Jury statements on the winners of DocPoint’s Finnish and International Competitions

Finnish Competition

DocPoint’s Finnish Competition winner is John Webster’s film DONNER – PRIVATE. The jury’s statement:

“A unique portrait with outstanding use of archive material and a carefully structured pace, constructing and deconstructing its protagonist, using interviews, private photographs and memories of close companions all beautifully edited, managing to bring us close to a person that wants to stay distant. The documentary gives a rare chance to see this controversial cultural and political figure also from his vulnerable and gentle side.”
The jury also awarded Mohamed El Aboudi’s SCHOOL OF HOPE with a special mention. The jury’s statement about the film:

“A film that takes us to a different world in the middle of the desert, full of warmth and intimate moments, while showing us with urgency that education is still not a given in today’s world. We applaud the filmmaker’s approach and striking cinematography.”

International Competition

The International Competition jury chose Elvis Sabin Ngaïbino’s MAKONGO as the winner of the International Competition. The jury also awarded PURPLE SEA by Amel Alzakout and Khaled Abdulwahed with a special mention. The jury’s statement:

“We thank festival director Kati Juurus and her team for the opporunity to view this curated view of the world around us through the eyes of documentary filmmakers.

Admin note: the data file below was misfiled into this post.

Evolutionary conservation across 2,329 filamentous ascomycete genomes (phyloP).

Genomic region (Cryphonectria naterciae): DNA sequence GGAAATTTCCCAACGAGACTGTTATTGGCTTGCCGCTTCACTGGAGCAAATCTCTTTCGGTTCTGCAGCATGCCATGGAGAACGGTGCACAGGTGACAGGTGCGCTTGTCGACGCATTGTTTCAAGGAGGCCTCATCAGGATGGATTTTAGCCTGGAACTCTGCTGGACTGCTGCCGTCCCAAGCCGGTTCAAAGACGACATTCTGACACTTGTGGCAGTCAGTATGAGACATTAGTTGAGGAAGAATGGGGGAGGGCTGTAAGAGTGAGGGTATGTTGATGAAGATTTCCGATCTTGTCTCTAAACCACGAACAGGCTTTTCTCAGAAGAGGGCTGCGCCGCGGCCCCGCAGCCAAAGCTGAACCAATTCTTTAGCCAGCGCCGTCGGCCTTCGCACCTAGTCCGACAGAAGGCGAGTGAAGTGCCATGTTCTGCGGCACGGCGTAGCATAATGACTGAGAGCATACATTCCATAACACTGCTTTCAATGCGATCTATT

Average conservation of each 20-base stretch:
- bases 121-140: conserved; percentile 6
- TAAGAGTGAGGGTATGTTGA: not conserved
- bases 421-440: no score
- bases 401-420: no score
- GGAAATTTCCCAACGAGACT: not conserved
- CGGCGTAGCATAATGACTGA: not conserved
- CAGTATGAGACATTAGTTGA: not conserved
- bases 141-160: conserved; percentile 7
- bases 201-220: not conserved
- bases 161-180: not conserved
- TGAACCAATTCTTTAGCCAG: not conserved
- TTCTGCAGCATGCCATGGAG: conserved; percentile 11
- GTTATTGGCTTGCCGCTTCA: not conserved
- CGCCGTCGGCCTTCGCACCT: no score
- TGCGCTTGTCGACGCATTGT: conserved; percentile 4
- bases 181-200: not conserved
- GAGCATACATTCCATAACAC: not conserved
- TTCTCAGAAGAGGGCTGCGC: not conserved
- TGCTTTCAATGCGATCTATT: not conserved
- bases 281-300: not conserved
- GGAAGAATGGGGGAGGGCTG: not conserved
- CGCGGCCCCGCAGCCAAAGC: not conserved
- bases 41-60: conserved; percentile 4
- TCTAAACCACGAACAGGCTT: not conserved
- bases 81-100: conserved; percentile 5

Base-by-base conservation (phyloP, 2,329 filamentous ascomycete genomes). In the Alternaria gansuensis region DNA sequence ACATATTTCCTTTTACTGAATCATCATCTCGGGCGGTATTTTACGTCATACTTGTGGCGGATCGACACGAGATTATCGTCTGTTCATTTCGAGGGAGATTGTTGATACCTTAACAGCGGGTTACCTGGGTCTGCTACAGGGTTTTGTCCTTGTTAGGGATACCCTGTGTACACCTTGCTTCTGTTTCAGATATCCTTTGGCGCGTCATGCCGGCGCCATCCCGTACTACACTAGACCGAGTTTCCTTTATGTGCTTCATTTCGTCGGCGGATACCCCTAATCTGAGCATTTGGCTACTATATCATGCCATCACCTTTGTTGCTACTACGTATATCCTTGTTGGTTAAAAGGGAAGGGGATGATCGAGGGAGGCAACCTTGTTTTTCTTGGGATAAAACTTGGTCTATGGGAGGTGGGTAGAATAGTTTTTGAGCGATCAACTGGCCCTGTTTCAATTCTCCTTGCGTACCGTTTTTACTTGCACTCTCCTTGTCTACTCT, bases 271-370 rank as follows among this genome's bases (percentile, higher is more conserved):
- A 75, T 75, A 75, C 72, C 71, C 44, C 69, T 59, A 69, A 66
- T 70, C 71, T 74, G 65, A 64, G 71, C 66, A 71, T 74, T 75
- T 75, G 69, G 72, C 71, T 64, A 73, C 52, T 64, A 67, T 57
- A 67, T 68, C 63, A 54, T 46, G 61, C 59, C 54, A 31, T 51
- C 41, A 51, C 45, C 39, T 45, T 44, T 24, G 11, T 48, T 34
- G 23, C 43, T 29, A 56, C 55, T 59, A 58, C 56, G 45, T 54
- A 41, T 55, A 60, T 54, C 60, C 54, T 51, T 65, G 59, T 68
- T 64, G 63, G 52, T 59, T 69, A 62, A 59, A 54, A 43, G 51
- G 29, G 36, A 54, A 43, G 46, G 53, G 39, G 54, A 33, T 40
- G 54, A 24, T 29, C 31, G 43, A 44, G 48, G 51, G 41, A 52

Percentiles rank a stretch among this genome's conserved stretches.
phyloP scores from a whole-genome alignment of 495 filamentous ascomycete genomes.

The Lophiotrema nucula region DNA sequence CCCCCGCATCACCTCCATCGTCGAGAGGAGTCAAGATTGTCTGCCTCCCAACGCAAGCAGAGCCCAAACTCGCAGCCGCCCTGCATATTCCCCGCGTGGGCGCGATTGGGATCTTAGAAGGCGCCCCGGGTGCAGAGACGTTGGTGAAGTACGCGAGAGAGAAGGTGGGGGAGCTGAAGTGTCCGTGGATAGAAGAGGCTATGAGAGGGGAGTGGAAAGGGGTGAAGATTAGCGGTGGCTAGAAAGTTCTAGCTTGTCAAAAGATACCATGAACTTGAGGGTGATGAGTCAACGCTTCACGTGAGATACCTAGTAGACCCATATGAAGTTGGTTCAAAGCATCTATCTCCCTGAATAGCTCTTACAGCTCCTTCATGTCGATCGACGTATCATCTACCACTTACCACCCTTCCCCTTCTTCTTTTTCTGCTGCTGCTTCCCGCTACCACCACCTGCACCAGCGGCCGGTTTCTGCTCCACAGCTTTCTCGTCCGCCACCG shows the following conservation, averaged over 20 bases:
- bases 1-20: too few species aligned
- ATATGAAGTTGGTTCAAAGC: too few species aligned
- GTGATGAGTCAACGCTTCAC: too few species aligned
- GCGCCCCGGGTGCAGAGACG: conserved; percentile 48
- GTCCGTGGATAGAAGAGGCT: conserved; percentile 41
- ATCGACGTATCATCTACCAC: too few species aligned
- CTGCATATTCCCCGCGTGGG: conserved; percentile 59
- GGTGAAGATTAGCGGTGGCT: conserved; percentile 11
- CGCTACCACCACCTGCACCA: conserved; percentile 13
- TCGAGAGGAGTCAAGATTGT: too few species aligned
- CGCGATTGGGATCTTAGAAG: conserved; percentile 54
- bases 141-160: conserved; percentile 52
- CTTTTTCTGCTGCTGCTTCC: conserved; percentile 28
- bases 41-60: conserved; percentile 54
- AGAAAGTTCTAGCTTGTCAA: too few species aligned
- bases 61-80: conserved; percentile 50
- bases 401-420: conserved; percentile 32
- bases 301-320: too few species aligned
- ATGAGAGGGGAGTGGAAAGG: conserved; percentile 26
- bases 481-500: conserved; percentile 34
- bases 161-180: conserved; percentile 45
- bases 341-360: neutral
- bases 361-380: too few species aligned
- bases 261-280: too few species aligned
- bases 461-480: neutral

Part reflective, part immersement into worlds unknown, with strong cinema verite values, the films were a brave choice of film directors who brought us close to people in very specific areas but with a universal gaze.

We would like to give a Special Mention to a film of poetry and emotion, a film that can stand as a document in the future for the events of our time. This film is both very intimate and personal, but at the same time concerning the whole European immigration policies. It turns the numbers in the news into real people in sweat pants and jeans floating in the Mediterranean waiting if someone might be interested in getting them out of there. We all know this is happening all the time, but this film makes us feel what it is like to be there – with such beauty and urgency that is almost unbearable to watch. The Special Mention goes to Purple Sea by Amel Alzakout and Khaled Abdulwahed.

The DocPoint YLE Award for Best International Documentary goes to a film that touched our hearts and portrayed the protagonists’ resilience and strength of purpose against many obstacles. With strong camera direction and a feeling of humanity, the filmmaker brought us close to the people in his story. This access brings to light how it can be possible to change the future of a people who are largely hidden from view and discriminated against for their ethnicity. Importantly it is an African story told from the viewpoint of an African filmmaker who provides agency to his characters and not as subjects of a film. This award goes to Makongo by Elvis Sabin Ngaïbino.